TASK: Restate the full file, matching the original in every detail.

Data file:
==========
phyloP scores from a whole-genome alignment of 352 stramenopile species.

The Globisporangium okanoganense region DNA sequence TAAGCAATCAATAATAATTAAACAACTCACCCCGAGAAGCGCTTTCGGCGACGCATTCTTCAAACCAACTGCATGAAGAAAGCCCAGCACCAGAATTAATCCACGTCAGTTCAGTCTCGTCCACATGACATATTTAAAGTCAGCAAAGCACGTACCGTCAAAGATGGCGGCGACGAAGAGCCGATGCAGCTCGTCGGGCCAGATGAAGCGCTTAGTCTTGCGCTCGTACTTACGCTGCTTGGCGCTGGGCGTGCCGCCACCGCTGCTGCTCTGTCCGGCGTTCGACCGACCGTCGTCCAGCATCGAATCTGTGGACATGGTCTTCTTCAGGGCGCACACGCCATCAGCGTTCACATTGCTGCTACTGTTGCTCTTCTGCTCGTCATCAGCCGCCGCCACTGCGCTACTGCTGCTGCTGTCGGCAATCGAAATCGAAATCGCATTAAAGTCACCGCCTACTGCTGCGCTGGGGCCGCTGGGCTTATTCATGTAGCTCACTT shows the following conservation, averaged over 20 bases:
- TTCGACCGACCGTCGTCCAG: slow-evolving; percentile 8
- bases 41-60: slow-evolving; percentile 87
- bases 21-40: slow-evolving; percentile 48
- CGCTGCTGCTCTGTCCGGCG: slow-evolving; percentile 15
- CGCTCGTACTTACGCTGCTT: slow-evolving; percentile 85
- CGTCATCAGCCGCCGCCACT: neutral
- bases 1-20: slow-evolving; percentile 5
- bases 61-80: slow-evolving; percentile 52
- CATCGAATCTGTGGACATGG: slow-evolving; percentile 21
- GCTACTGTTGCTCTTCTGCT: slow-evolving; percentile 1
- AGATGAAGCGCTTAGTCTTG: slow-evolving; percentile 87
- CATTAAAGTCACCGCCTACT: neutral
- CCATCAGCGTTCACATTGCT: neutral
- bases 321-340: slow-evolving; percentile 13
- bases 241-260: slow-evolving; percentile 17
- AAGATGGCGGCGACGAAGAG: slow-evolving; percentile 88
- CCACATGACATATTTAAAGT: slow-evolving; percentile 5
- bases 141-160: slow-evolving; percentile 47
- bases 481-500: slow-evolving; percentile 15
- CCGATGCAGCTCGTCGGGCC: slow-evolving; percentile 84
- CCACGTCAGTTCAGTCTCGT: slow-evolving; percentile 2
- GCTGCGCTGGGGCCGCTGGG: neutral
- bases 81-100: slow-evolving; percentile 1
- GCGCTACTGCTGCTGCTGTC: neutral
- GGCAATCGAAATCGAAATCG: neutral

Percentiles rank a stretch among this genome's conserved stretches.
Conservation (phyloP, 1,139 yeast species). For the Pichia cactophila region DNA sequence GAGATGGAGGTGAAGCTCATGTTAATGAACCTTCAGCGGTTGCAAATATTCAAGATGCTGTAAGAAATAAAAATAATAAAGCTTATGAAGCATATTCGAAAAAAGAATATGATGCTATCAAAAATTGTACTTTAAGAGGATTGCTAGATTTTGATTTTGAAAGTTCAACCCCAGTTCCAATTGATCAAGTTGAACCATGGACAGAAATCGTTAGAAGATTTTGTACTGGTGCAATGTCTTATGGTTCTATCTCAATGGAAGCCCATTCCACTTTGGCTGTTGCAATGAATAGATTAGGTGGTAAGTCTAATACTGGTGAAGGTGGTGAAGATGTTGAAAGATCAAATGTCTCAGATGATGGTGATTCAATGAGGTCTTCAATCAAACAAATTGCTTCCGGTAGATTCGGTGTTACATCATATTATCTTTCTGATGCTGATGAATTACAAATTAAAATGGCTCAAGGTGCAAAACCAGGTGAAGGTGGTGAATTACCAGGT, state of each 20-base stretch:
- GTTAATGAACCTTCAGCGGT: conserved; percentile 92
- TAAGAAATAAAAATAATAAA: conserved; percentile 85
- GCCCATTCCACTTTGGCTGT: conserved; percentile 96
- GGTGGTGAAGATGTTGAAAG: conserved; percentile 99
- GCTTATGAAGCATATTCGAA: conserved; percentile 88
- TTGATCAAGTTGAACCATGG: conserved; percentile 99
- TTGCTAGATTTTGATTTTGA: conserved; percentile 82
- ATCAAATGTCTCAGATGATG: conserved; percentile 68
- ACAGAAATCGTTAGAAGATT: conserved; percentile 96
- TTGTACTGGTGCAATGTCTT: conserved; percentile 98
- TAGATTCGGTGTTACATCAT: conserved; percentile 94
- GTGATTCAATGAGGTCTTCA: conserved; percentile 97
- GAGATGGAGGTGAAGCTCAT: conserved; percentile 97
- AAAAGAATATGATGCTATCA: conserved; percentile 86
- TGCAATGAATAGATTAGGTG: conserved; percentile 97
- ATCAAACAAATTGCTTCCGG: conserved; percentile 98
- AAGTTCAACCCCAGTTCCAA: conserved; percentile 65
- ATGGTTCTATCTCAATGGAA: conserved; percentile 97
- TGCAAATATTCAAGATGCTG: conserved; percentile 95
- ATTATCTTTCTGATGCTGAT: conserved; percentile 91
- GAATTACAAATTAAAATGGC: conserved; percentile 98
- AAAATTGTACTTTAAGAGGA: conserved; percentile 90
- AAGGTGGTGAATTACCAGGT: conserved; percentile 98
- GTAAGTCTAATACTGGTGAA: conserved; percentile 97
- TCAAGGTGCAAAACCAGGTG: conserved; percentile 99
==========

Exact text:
phyloP scores from a whole-genome alignment of 352 stramenopile species.

The Globisporangium okanoganense region DNA sequence TAAGCAATCAATAATAATTAAACAACTCACCCCGAGAAGCGCTTTCGGCGACGCATTCTTCAAACCAACTGCATGAAGAAAGCCCAGCACCAGAATTAATCCACGTCAGTTCAGTCTCGTCCACATGACATATTTAAAGTCAGCAAAGCACGTACCGTCAAAGATGGCGGCGACGAAGAGCCGATGCAGCTCGTCGGGCCAGATGAAGCGCTTAGTCTTGCGCTCGTACTTACGCTGCTTGGCGCTGGGCGTGCCGCCACCGCTGCTGCTCTGTCCGGCGTTCGACCGACCGTCGTCCAGCATCGAATCTGTGGACATGGTCTTCTTCAGGGCGCACACGCCATCAGCGTTCACATTGCTGCTACTGTTGCTCTTCTGCTCGTCATCAGCCGCCGCCACTGCGCTACTGCTGCTGCTGTCGGCAATCGAAATCGAAATCGCATTAAAGTCACCGCCTACTGCTGCGCTGGGGCCGCTGGGCTTATTCATGTAGCTCACTT shows the following conservation, averaged over 20 bases:
- TTCGACCGACCGTCGTCCAG: slow-evolving; percentile 8
- bases 41-60: slow-evolving; percentile 87
- bases 21-40: slow-evolving; percentile 48
- CGCTGCTGCTCTGTCCGGCG: slow-evolving; percentile 15
- CGCTCGTACTTACGCTGCTT: slow-evolving; percentile 85
- CGTCATCAGCCGCCGCCACT: neutral
- bases 1-20: slow-evolving; percentile 5
- bases 61-80: slow-evolving; percentile 52
- CATCGAATCTGTGGACATGG: slow-evolving; percentile 21
- GCTACTGTTGCTCTTCTGCT: slow-evolving; percentile 1
- AGATGAAGCGCTTAGTCTTG: slow-evolving; percentile 87
- CATTAAAGTCACCGCCTACT: neutral
- CCATCAGCGTTCACATTGCT: neutral
- bases 321-340: slow-evolving; percentile 13
- bases 241-260: slow-evolving; percentile 17
- AAGATGGCGGCGACGAAGAG: slow-evolving; percentile 88
- CCACATGACATATTTAAAGT: slow-evolving; percentile 5
- bases 141-160: slow-evolving; percentile 47
- bases 481-500: slow-evolving; percentile 15
- CCGATGCAGCTCGTCGGGCC: slow-evolving; percentile 84
- CCACGTCAGTTCAGTCTCGT: slow-evolving; percentile 2
- GCTGCGCTGGGGCCGCTGGG: neutral
- bases 81-100: slow-evolving; percentile 1
- GCGCTACTGCTGCTGCTGTC: neutral
- GGCAATCGAAATCGAAATCG: neutral

Percentiles rank a stretch among this genome's conserved stretches.
Conservation (phyloP, 1,139 yeast species). For the Pichia cactophila region DNA sequence GAGATGGAGGTGAAGCTCATGTTAATGAACCTTCAGCGGTTGCAAATATTCAAGATGCTGTAAGAAATAAAAATAATAAAGCTTATGAAGCATATTCGAAAAAAGAATATGATGCTATCAAAAATTGTACTTTAAGAGGATTGCTAGATTTTGATTTTGAAAGTTCAACCCCAGTTCCAATTGATCAAGTTGAACCATGGACAGAAATCGTTAGAAGATTTTGTACTGGTGCAATGTCTTATGGTTCTATCTCAATGGAAGCCCATTCCACTTTGGCTGTTGCAATGAATAGATTAGGTGGTAAGTCTAATACTGGTGAAGGTGGTGAAGATGTTGAAAGATCAAATGTCTCAGATGATGGTGATTCAATGAGGTCTTCAATCAAACAAATTGCTTCCGGTAGATTCGGTGTTACATCATATTATCTTTCTGATGCTGATGAATTACAAATTAAAATGGCTCAAGGTGCAAAACCAGGTGAAGGTGGTGAATTACCAGGT, state of each 20-base stretch:
- GTTAATGAACCTTCAGCGGT: conserved; percentile 92
- TAAGAAATAAAAATAATAAA: conserved; percentile 85
- GCCCATTCCACTTTGGCTGT: conserved; percentile 96
- GGTGGTGAAGATGTTGAAAG: conserved; percentile 99
- GCTTATGAAGCATATTCGAA: conserved; percentile 88
- TTGATCAAGTTGAACCATGG: conserved; percentile 99
- TTGCTAGATTTTGATTTTGA: conserved; percentile 82
- ATCAAATGTCTCAGATGATG: conserved; percentile 68
- ACAGAAATCGTTAGAAGATT: conserved; percentile 96
- TTGTACTGGTGCAATGTCTT: conserved; percentile 98
- TAGATTCGGTGTTACATCAT: conserved; percentile 94
- GTGATTCAATGAGGTCTTCA: conserved; percentile 97
- GAGATGGAGGTGAAGCTCAT: conserved; percentile 97
- AAAAGAATATGATGCTATCA: conserved; percentile 86
- TGCAATGAATAGATTAGGTG: conserved; percentile 97
- ATCAAACAAATTGCTTCCGG: conserved; percentile 98
- AAGTTCAACCCCAGTTCCAA: conserved; percentile 65
- ATGGTTCTATCTCAATGGAA: conserved; percentile 97
- TGCAAATATTCAAGATGCTG: conserved; percentile 95
- ATTATCTTTCTGATGCTGAT: conserved; percentile 91
- GAATTACAAATTAAAATGGC: conserved; percentile 98
- AAAATTGTACTTTAAGAGGA: conserved; percentile 90
- AAGGTGGTGAATTACCAGGT: conserved; percentile 98
- GTAAGTCTAATACTGGTGAA: conserved; percentile 97
- TCAAGGTGCAAAACCAGGTG: conserved; percentile 99